The secret with the Great Ideas series, Pearson says, is “managing variables”. Designing 20 books in one go presents an “interesting dynamic”: “I could have made them all look crazy but then of course none of them would look crazy – my tactic was to allow most of the covers to look ‘straight’ and then went mad with the remaining four or five.”
Pearson now has 18 years of cover design experience behind him, and a successful solo practice in Type As Image. Throughout his career, he says his working methods haven’t changed.
“When you do what I do, a lot of it stays the same,” he says. “Whether you’re a junior designer or a senior designer, whether you’re in-house or not, you’re still designing a book cover, and I like that consistency.”
But that’s not to say the output of work has stayed the same – audiobooks, e-books and social media have all had their effects on the profession. Instagram in particular has provoked a huge shift in the perception of cover design, he says.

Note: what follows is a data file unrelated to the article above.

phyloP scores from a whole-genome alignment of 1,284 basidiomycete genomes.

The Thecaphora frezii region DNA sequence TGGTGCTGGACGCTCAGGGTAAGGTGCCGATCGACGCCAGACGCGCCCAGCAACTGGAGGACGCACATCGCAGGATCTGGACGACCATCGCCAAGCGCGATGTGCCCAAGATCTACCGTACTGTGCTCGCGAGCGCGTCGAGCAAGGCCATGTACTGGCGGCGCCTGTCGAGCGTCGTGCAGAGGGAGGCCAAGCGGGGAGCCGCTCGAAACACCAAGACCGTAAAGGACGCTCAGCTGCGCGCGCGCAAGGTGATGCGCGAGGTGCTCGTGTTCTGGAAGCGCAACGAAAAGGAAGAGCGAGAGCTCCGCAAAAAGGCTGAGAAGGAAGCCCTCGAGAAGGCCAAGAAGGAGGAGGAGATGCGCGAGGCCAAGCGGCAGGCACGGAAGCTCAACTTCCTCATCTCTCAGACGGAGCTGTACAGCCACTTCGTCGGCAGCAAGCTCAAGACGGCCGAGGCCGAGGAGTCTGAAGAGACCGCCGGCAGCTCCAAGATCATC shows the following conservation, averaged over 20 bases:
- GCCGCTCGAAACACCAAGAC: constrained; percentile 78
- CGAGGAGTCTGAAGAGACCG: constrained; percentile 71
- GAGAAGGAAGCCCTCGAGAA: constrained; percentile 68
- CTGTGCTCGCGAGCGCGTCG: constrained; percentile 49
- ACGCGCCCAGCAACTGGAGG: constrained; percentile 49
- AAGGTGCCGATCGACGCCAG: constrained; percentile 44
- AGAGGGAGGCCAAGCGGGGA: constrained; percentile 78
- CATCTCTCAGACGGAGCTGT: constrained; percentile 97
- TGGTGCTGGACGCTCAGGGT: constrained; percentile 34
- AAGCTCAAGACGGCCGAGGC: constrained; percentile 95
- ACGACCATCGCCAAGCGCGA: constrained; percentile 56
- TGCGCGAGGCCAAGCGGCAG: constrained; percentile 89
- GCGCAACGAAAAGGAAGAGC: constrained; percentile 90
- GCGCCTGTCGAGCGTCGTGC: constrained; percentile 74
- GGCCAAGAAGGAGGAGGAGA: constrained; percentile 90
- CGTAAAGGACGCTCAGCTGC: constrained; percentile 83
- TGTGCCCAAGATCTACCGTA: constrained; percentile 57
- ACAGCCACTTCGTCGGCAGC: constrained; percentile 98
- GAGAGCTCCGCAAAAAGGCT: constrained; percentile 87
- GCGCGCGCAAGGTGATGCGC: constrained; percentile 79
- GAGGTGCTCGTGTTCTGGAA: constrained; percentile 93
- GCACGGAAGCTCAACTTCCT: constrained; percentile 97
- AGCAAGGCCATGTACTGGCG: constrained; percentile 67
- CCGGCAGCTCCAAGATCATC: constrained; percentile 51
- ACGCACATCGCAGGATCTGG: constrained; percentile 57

“When I first started out, authors were not that preoccupied with how their books looked, but my god they are now,” Pearson says. “The success of a ‘cover reveal’ on Instagram is a huge indicator of how the book is going to sell.”
And the ongoing coronavirus pandemic has provoked another change in his work. For the last six months Pearson, who has spent most of his career working in backlist publishing, has spent more time working with living authors alongside dead authors. The onset of the virus and subsequent lockdown, he explains, meant book tours were cancelled and publishers needed new ways of engaging prospective readers.
“I’ve had more work recently than I have in ages and I’m doing most of it right now from a very hastily assembled home office,” he says. “It’s been amazing.”
“What I can do is incredibly limited”
Pearson’s work – be it with the Great Ideas series or other covers for the likes of George Orwell, Karl Marx or John le Carré – is focused around typography. That’s “his thing”, he tells us.
“I can’t draw or paint or take photos – what I can do is incredibly limited, but I use typography in an expressive way on my book covers,” he says. “And that’s good, because when people approach me for work, they’re not going to be too shocked with what I produce.”